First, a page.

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 • Introduction
 •
Important Warning  
 •
About Vitamin B17
 •
Vitamin B17 as Preventative
 •
Metabolic Therapy in Cancer
 • B17 In Metabolic Therapy
 •
Laetrile and Cyanide
 •
Graphic on Action of B17
 •
Frequently Asked Questions
 •
B17 Therapy Components
 •
Accessory Supplements
 •
B17 Therapy Overview
 •
Therapies and Protocols
 •
What is in B17 Therapy?
 •
Maintenance Dosages
 •
Accessory Therapies
 •
Positive Thinking
 •
Implementing Changes
 •
Behaviour of Tumours
 •
Criteria For Evaluation
 •
B17 - Sickle Cell Anaemia
 •
Fluoridation-linked cancer
 •
Contacts 
 •
In God We Trust
 •
References

•  More Studies, Research

 

 


 

 

 

 

 

 

 

 

 

 

 

 

 

 

 

 

 

 

 

 

 

 

 

 

 

 

 

 

 

 

 

 

 

 

 

 

 

CANCER OF THE SKIN
Case Histories Include Malignant Melanomas Only

 

Patients with malignant melanoma who do not use Laetrile but use orthodox therapy instead have the following death rates depending on the extent of their lesions: (1) One out of every two patients with lesions at one site only will be dead in five years; (2)0f patients who have positive regional nodes, more than eight out of ten will be dead in five years; (3) Not one patient will be alive in five years among those who have lesions with distant metastases(1). The following case histories should be read with these statistics in mind.

(1)Clinical Oncology for Medical Students and Physicians, op. cit., p. 225.

A100WPX: Cancer of the Scalp, Cervical Spine, and Part of the Hip Bone (Amelanotic Melanoma With Metastasis)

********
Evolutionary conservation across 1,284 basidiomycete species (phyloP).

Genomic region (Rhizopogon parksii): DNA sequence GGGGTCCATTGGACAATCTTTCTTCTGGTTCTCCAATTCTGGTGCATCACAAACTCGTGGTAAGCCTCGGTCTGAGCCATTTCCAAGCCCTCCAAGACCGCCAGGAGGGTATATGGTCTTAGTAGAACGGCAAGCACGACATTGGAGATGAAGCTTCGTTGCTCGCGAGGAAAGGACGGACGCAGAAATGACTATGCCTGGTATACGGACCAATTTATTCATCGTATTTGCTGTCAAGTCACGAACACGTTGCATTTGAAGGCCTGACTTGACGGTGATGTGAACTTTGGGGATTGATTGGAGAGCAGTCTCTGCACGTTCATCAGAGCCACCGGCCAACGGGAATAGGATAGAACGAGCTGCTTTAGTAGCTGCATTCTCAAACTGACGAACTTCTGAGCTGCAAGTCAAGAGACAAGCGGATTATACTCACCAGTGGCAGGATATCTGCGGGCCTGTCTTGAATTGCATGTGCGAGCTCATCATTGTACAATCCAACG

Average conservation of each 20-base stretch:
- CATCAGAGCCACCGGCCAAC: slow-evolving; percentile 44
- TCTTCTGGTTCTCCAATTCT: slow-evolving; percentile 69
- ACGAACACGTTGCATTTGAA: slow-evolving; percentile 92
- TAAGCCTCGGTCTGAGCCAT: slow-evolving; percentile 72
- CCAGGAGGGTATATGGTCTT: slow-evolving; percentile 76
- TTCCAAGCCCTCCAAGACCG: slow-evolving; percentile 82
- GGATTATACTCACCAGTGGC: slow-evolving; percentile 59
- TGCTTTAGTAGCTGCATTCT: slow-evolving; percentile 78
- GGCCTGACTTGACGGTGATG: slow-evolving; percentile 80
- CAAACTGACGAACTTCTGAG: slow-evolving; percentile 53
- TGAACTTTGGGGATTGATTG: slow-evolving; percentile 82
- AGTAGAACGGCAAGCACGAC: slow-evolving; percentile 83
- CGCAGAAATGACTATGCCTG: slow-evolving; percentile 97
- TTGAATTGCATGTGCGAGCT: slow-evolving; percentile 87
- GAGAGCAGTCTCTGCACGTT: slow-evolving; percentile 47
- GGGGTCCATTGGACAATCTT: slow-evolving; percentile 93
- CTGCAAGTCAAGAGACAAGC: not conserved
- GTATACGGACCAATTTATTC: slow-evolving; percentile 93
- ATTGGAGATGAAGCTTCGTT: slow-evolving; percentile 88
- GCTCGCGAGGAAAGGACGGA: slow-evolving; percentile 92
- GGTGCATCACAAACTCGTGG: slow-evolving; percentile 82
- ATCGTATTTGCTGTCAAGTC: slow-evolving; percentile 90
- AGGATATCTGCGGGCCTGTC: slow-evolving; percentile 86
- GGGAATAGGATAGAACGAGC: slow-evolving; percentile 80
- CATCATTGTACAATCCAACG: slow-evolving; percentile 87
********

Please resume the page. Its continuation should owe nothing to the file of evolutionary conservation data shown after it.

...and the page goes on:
This patient’s symptoms began in June, 1972. The medical summary report, dated August 19, 1972, from the University of Oregon Medical Center described her thus:

Subjective: This twenty year old student nurse was referred because of leg pains, unexplained neurologic symptoms, and elevated sedimentation rate. She had gradual increasing malaise, weakness, and weight loss for approximately six months.... About one month before this admission [7-30-72], an occipital (back of the head) swelling was noted.

Objective: . . . Brain scan was normal, but showed intense radio active uptake in subcutaneous occipital area. [Total excisional] biopsy of scalp mass: Undifferentiated malignant tumor, origin unknown.

Hospital course: The documented sites of tumor involvement are scalp, cervical spine, and right acetabulum [part of the hip bone]. Though origin of tumor is unknown, a good possibility is amelanotic melanoma....

The patient and her mother are aware of the malignancy and its poor prognosis. Despite her illness, this deeply religious patient maintained a cheerful outlook....

[Discharge summary states:] Complete diagnosis of the tumor was impossible with various possibilities being listed as follows: (1) amelanotic melanoma; (2) Reticulum cell sarcoma; (3) histiocytoma, and (4) possible embryonal rhabdomyosarcoma.

Impression: Highly malignant anaplastic carcinoma [primitive cell cancer] of unknown cell type and primary presumed to be amelanotic melanoma [cancer of the skin, originating from a mole-like growth but lacking the typical mole coloring].

Within a week, there was a regrowth of the mass on her posterior scalp. There was great concern that fracture of the adjacent vertebrae would result in the patient being paralyzed from the neck down. During this time, September, 1972, the patient received radiotherapy, and the tumor mass almost completely disappeared.

At the same time, however, she developed severe back pain, and the radiotherapist felt there was evidence of metastasis in this area and began additional radiation. The patient was receiving Delaudid for pain.

By July 16, 1973, symptoms had returned, and the hospital put her on MOPP regimen consisting of nitrogen mustard I.V., Vincristine I.V., Procarbazine, and Prednisone.

Patient had the usual reaction to I.V. nitrogen mustard with rather severe nausea and vomiting. Her pain continued as did complaints of generalized malaise, abdominal pain, sleeplessness, and constipation.